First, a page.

Who Is James Naismith, the Inventor of Basketball?
Born on November 6, 1861 in Almonte, Ontario, Canada, James Naismith was a Canadian and American sports coach and innovator. He invented the game of basketball in 1891. He is also credited with designing the first football helmet. He penned the first basketball rulebook, and established the basketball program at the University of Kansas. Naismith has been given numerous posthumous honors for his contributions to the world of sports. He died in Kansas on November 28, 1939 at the age of 78.
Why Naismith Created Basketball
Around the age of 30, Naismith left his athletics director position at McGill University in Montreal to teach physical eduction at the YMCA International Training School in Springfield, Massachusetts. Upon the request of his boss, Naismith was tasked to create an indoor sports game to help athletes keep in shape as they endured the cold New England winters. Naismith's boss also stipulated that this new game should be "fair for all players and not too rough."
The result was the game of basketball. Invented in 1891, Naismith created 13 basic rules and started out using 10-foot high peach baskets as the goals for each 9-player team.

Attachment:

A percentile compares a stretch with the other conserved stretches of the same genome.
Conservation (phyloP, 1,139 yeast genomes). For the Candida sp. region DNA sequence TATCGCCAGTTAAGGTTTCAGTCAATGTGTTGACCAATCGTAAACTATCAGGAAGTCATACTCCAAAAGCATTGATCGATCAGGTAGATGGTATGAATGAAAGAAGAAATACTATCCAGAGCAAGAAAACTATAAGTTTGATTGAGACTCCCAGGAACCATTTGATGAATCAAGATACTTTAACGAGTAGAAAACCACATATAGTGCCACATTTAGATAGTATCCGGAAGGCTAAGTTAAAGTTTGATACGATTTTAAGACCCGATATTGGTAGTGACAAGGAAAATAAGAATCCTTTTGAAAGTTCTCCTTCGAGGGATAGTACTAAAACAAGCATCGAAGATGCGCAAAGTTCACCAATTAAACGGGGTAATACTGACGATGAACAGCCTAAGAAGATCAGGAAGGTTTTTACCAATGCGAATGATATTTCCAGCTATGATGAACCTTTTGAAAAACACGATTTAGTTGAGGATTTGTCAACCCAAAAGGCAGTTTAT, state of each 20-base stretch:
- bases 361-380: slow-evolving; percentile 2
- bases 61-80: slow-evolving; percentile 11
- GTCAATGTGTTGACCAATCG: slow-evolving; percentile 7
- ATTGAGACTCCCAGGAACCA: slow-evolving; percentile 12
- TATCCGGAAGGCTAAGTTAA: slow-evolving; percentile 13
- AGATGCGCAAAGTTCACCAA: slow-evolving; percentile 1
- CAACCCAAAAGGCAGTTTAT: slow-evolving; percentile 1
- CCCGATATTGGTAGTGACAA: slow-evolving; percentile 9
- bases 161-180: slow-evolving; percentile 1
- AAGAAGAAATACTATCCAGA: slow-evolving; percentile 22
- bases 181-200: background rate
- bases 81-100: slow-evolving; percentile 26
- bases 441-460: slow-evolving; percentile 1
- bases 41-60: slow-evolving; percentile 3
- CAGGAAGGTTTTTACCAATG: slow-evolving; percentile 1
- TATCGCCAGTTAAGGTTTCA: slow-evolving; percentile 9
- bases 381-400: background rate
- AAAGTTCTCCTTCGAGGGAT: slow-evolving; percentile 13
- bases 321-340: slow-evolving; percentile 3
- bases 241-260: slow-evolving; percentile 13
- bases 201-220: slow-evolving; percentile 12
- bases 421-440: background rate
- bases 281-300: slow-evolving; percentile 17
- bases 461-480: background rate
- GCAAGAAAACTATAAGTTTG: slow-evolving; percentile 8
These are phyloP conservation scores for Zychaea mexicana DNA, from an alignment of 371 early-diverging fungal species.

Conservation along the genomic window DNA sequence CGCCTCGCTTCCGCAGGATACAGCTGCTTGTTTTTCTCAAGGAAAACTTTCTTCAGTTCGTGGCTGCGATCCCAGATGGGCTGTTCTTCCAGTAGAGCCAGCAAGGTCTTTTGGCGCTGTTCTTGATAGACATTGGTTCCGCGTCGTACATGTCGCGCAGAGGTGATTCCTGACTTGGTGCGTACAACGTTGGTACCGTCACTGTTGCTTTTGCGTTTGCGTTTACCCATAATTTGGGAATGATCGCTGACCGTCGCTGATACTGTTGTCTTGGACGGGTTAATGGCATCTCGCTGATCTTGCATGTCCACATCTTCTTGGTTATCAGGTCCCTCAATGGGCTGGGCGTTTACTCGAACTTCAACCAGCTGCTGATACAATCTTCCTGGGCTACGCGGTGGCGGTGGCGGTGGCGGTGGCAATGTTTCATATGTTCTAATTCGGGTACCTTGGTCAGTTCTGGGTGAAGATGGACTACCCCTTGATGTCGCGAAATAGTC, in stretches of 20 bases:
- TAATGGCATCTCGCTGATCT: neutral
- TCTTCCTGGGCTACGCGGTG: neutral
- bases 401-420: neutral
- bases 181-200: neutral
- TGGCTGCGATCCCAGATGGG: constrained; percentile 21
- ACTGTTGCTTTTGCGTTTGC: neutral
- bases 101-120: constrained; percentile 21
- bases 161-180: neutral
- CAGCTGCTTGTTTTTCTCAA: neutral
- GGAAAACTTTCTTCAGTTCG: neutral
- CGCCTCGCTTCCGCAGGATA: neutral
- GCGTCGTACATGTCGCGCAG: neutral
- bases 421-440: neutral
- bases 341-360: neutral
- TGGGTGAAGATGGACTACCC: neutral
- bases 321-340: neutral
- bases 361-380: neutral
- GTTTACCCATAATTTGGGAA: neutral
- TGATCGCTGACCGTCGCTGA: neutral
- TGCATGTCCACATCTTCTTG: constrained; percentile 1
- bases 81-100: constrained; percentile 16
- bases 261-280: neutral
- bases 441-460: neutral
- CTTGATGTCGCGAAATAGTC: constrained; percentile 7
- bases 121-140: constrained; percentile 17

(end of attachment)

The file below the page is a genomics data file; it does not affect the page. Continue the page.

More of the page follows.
By 1893 the game had become so popular that the YMCA began promoting it internationally, and in 1904 it served as a demonstration sport at the Summer Olympics in St. Louis. By 1936 the sport became an official event at the Summer Olympics in Berlin. Naismith lived long enough to see not only these honors but also the beginnings of the National Invitation Tournament (1938) and the NCAA Tournament (1939).
Enthusiasm for Physical Education
Although his new sport was taking off, Naismith was said to have more interest in his career in physical education. After leaving the YMCA in Springfield, Massachusetts, he moved to Denver to obtain his medical degree in 1898. He then founded a basketball program at the University of Kansas, where he initiated a long lineage of prestigious basketball coaches, starting with Phog Allen who would then famously coach ace players-turned coaches Adolph Rupp, Dean Smith and Ralph Miller. Naismith would have a lengthy career at the University of Kansas, totaling almost four decades. In 1937 he would help form the National Association of Intercollegiate Basketball, which would later be recognized as the National Association of Intercollegiate Athletics (NAIA). He received numerous sports awards during his lifetime and posthumously.
Naismith was the second child of Scottish immigrants. He married Maude Evelyn Sherman in 1894 in Springfield, Massachusetts and the couple had five children. Originally from Canada, he became an American citizen in 1925. Naismith suffered from a severe brain hemorrhage in 1939 and died nine days later in his Lawrence, Kansas home at the age of 78.
His seminal work, Basketball — its Origins and Development, would be published two years after his death.
We strive for accuracy and fairness. If you see something that doesn't look right, contact us!